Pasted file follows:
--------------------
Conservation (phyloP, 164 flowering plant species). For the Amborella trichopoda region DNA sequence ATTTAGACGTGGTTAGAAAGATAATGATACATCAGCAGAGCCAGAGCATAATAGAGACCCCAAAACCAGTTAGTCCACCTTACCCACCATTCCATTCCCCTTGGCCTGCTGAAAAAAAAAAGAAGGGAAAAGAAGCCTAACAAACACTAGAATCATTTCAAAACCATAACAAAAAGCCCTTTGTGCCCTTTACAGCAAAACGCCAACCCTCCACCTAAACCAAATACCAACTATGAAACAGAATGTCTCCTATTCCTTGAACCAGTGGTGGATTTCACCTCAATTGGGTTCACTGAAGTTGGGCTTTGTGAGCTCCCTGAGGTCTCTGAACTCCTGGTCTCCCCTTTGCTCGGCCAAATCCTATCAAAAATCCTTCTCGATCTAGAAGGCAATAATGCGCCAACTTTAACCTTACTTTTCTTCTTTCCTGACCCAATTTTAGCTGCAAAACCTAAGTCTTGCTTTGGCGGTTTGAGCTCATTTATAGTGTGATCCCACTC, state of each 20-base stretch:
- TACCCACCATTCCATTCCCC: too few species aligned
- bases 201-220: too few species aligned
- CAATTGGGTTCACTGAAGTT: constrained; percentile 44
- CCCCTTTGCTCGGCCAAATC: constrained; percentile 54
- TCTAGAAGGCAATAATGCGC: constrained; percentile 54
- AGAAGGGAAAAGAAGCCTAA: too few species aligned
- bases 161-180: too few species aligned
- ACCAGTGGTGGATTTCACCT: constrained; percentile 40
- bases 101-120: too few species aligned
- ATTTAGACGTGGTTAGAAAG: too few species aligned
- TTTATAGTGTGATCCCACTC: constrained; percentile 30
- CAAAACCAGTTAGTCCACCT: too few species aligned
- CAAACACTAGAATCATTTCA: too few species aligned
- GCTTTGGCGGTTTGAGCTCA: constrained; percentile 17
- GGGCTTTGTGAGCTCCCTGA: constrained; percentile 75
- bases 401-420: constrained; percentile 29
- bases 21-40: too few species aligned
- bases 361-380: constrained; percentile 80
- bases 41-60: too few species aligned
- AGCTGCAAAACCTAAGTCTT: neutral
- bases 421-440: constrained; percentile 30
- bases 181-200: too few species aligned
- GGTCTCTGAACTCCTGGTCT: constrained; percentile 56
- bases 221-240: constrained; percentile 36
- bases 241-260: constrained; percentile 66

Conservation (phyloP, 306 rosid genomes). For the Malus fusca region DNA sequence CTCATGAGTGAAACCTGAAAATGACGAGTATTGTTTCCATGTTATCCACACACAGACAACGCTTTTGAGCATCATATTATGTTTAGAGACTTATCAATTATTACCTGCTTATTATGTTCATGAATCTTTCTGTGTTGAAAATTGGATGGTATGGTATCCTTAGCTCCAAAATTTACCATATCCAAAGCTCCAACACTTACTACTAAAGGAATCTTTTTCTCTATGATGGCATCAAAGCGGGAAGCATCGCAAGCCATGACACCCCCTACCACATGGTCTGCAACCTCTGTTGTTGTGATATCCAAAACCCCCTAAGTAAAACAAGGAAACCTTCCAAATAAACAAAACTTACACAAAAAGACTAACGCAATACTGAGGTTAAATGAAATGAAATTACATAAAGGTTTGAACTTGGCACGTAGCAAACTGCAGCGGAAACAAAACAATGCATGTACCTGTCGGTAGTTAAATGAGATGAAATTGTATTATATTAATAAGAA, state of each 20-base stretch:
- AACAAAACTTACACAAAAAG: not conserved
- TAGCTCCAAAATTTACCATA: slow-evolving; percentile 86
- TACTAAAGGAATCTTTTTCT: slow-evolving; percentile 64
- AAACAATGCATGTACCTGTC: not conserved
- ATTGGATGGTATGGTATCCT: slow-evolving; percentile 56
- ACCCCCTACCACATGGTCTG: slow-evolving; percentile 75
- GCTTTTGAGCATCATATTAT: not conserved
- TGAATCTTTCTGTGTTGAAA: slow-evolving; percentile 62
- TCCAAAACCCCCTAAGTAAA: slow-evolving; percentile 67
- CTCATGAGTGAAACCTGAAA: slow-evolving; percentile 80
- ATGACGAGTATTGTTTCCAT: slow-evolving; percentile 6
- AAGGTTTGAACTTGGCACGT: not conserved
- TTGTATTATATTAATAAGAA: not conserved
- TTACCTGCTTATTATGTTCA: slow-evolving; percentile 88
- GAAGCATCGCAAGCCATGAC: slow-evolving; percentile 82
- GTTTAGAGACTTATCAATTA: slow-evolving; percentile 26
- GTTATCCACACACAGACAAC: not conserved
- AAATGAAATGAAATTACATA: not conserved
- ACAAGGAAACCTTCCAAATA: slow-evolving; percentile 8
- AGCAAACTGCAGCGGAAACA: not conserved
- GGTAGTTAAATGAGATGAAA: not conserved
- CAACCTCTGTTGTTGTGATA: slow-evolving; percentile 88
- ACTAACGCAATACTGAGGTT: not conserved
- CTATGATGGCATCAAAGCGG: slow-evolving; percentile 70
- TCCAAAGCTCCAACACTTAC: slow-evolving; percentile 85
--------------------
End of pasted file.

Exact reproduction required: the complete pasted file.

Conservation (phyloP, 164 flowering plant species). For the Amborella trichopoda region DNA sequence ATTTAGACGTGGTTAGAAAGATAATGATACATCAGCAGAGCCAGAGCATAATAGAGACCCCAAAACCAGTTAGTCCACCTTACCCACCATTCCATTCCCCTTGGCCTGCTGAAAAAAAAAAGAAGGGAAAAGAAGCCTAACAAACACTAGAATCATTTCAAAACCATAACAAAAAGCCCTTTGTGCCCTTTACAGCAAAACGCCAACCCTCCACCTAAACCAAATACCAACTATGAAACAGAATGTCTCCTATTCCTTGAACCAGTGGTGGATTTCACCTCAATTGGGTTCACTGAAGTTGGGCTTTGTGAGCTCCCTGAGGTCTCTGAACTCCTGGTCTCCCCTTTGCTCGGCCAAATCCTATCAAAAATCCTTCTCGATCTAGAAGGCAATAATGCGCCAACTTTAACCTTACTTTTCTTCTTTCCTGACCCAATTTTAGCTGCAAAACCTAAGTCTTGCTTTGGCGGTTTGAGCTCATTTATAGTGTGATCCCACTC, state of each 20-base stretch:
- TACCCACCATTCCATTCCCC: too few species aligned
- bases 201-220: too few species aligned
- CAATTGGGTTCACTGAAGTT: constrained; percentile 44
- CCCCTTTGCTCGGCCAAATC: constrained; percentile 54
- TCTAGAAGGCAATAATGCGC: constrained; percentile 54
- AGAAGGGAAAAGAAGCCTAA: too few species aligned
- bases 161-180: too few species aligned
- ACCAGTGGTGGATTTCACCT: constrained; percentile 40
- bases 101-120: too few species aligned
- ATTTAGACGTGGTTAGAAAG: too few species aligned
- TTTATAGTGTGATCCCACTC: constrained; percentile 30
- CAAAACCAGTTAGTCCACCT: too few species aligned
- CAAACACTAGAATCATTTCA: too few species aligned
- GCTTTGGCGGTTTGAGCTCA: constrained; percentile 17
- GGGCTTTGTGAGCTCCCTGA: constrained; percentile 75
- bases 401-420: constrained; percentile 29
- bases 21-40: too few species aligned
- bases 361-380: constrained; percentile 80
- bases 41-60: too few species aligned
- AGCTGCAAAACCTAAGTCTT: neutral
- bases 421-440: constrained; percentile 30
- bases 181-200: too few species aligned
- GGTCTCTGAACTCCTGGTCT: constrained; percentile 56
- bases 221-240: constrained; percentile 36
- bases 241-260: constrained; percentile 66

Conservation (phyloP, 306 rosid genomes). For the Malus fusca region DNA sequence CTCATGAGTGAAACCTGAAAATGACGAGTATTGTTTCCATGTTATCCACACACAGACAACGCTTTTGAGCATCATATTATGTTTAGAGACTTATCAATTATTACCTGCTTATTATGTTCATGAATCTTTCTGTGTTGAAAATTGGATGGTATGGTATCCTTAGCTCCAAAATTTACCATATCCAAAGCTCCAACACTTACTACTAAAGGAATCTTTTTCTCTATGATGGCATCAAAGCGGGAAGCATCGCAAGCCATGACACCCCCTACCACATGGTCTGCAACCTCTGTTGTTGTGATATCCAAAACCCCCTAAGTAAAACAAGGAAACCTTCCAAATAAACAAAACTTACACAAAAAGACTAACGCAATACTGAGGTTAAATGAAATGAAATTACATAAAGGTTTGAACTTGGCACGTAGCAAACTGCAGCGGAAACAAAACAATGCATGTACCTGTCGGTAGTTAAATGAGATGAAATTGTATTATATTAATAAGAA, state of each 20-base stretch:
- AACAAAACTTACACAAAAAG: not conserved
- TAGCTCCAAAATTTACCATA: slow-evolving; percentile 86
- TACTAAAGGAATCTTTTTCT: slow-evolving; percentile 64
- AAACAATGCATGTACCTGTC: not conserved
- ATTGGATGGTATGGTATCCT: slow-evolving; percentile 56
- ACCCCCTACCACATGGTCTG: slow-evolving; percentile 75
- GCTTTTGAGCATCATATTAT: not conserved
- TGAATCTTTCTGTGTTGAAA: slow-evolving; percentile 62
- TCCAAAACCCCCTAAGTAAA: slow-evolving; percentile 67
- CTCATGAGTGAAACCTGAAA: slow-evolving; percentile 80
- ATGACGAGTATTGTTTCCAT: slow-evolving; percentile 6
- AAGGTTTGAACTTGGCACGT: not conserved
- TTGTATTATATTAATAAGAA: not conserved
- TTACCTGCTTATTATGTTCA: slow-evolving; percentile 88
- GAAGCATCGCAAGCCATGAC: slow-evolving; percentile 82
- GTTTAGAGACTTATCAATTA: slow-evolving; percentile 26
- GTTATCCACACACAGACAAC: not conserved
- AAATGAAATGAAATTACATA: not conserved
- ACAAGGAAACCTTCCAAATA: slow-evolving; percentile 8
- AGCAAACTGCAGCGGAAACA: not conserved
- GGTAGTTAAATGAGATGAAA: not conserved
- CAACCTCTGTTGTTGTGATA: slow-evolving; percentile 88
- ACTAACGCAATACTGAGGTT: not conserved
- CTATGATGGCATCAAAGCGG: slow-evolving; percentile 70
- TCCAAAGCTCCAACACTTAC: slow-evolving; percentile 85